The best baseball managers in the major leagues have earned that distinction because they know how to manage a game. They give their teams an excellent chance of winning every night. But, many baseball coaches could do that. What makes a great baseball manager and separates them from the rest is the communication that goes on behind closed doors.

Baseball managers of today versus yesterday

I must admit I have little first-hand knowledge of what goes on in major league clubhouses now. I know that times have changed since the many years ago I played in the big leagues. I know that from friends who have stayed in the professional game and from interviews with baseball managers of today. Times and players have changed, and with that, baseball managers have adapted.

When I played, decisions came from the manager with little or no explanation of why. Things were because managers said they were. Players accepted those decisions, often with hurt feelings, and they moved on with no communication. From a player’s perspective back then, it was never fun being in the dark about what teams plans were for you. And, having no clue why one was not in the lineup and why one was riding the bench for a spell did not help team or player morale.

Today’s players are different for many reasons. The money involved, a sense of entitlement from young ages, and the media play a role in the changing atmosphere from years ago. A better understanding of relationships and the elimination of the my way or highway coaching approach have changed things, too.  Considering player feelings in today’s game is necessary. Players feelings have become a priority and manager communication with them vital. Communication keeps players and teams on the same page with all working towards the same goals. A few words of what management is thinking goes a long way towards player and team confidence. As with all relationships, the better the communication, the better everyone responds to tough situations. Along with better communication among all, the top baseball managers do other behind the scenes things that help.

Following are the five habits of highly effective major league baseball managers.

5 Habits of Successful Baseball Managers

Baseball Managers

Great Baseball Managers

They:

  1. Know their players. Coaches get to know each player’s skills and personalities. They suggest the areas that players need improvement and learn which players to push and which to pamper.
  2. Put players in positions to succeed. Based on their knowledge of skills and mental makeup, managers put players in spots that they can excel. Often, finding those spots takes time and may change as the season progresses. The best coaches are not afraid to make changes when necessary for the good of teams.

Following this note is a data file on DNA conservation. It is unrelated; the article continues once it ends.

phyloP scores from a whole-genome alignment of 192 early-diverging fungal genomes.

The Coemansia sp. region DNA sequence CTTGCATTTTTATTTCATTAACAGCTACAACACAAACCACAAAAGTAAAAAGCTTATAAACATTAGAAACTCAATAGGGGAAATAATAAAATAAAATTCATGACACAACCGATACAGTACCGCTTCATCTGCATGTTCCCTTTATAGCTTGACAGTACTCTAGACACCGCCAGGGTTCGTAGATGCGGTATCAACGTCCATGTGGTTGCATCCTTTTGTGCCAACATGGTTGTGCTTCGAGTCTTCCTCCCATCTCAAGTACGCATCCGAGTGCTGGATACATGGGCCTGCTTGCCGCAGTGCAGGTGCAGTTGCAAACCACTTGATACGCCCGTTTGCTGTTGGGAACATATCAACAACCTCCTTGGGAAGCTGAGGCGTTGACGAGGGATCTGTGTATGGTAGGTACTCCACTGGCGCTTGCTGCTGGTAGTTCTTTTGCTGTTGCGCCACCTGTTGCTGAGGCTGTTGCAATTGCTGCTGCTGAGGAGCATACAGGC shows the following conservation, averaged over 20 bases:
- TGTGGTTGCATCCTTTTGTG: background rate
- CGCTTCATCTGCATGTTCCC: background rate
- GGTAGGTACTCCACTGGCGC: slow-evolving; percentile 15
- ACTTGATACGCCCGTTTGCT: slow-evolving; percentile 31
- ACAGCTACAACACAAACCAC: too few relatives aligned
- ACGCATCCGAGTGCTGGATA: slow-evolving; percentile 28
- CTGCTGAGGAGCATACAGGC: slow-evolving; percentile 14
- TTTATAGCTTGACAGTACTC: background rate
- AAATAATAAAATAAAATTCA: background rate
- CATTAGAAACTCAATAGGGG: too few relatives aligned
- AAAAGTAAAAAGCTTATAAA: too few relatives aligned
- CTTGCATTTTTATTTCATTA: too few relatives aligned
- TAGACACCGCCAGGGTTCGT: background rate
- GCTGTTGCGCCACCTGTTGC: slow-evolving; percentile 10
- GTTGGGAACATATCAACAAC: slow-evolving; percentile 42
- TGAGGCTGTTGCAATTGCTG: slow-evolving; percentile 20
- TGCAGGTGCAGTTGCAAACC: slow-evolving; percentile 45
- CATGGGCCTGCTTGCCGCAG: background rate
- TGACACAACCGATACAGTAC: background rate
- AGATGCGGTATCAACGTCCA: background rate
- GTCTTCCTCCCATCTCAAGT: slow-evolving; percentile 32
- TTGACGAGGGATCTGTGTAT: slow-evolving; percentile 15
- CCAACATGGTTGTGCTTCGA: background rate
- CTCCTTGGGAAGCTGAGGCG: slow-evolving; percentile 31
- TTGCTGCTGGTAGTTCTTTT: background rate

3. See and think about the big picture. Players, fans and the media tend to live game by game, happy when winning and sad when losing. Baseball managers look at the season as a whole, knowing the season is long and demanding.
  4. Display honesty at all times. Baseball managers earn the respect of all with their honesty. Players may not like what they hear, but an honest evaluation of where players stand at the time maintains connections. Once respect for the manager disappears, the season tends to deteriorate soon after.
  5. Keep the pressure off the players. Managers have ways to keep players relaxed even when things are not going well. Nothing leads to mistakes more than pressure. Baseball managers who accept or deflect the pressure off the team are priceless.

Finally, established players usually have more communication with baseball managers than young ones. #MLBmanagers #baseballcoaching

Jack Perconte has dedicated his post major league baseball career to helping youth. He has taught baseball and softball for the past 27 years and writes of his experiences with over a thousand articles on coaching baseball and youth. Combining his playing, coaching and patenting experiences he continues to help create better baseball and sporting experiences for both athletes and their parents with his writings. Jack is the author of “The Making of a Hitter” and “Raising an Athlete,” with his third book “Creating a Season to Remember” in the works. Jack is a featured writer for Baseball the Magazine. Plug in Jack Perconte at YouTube and find over 80 fun and innovative baseball instructional videos or watch them here.

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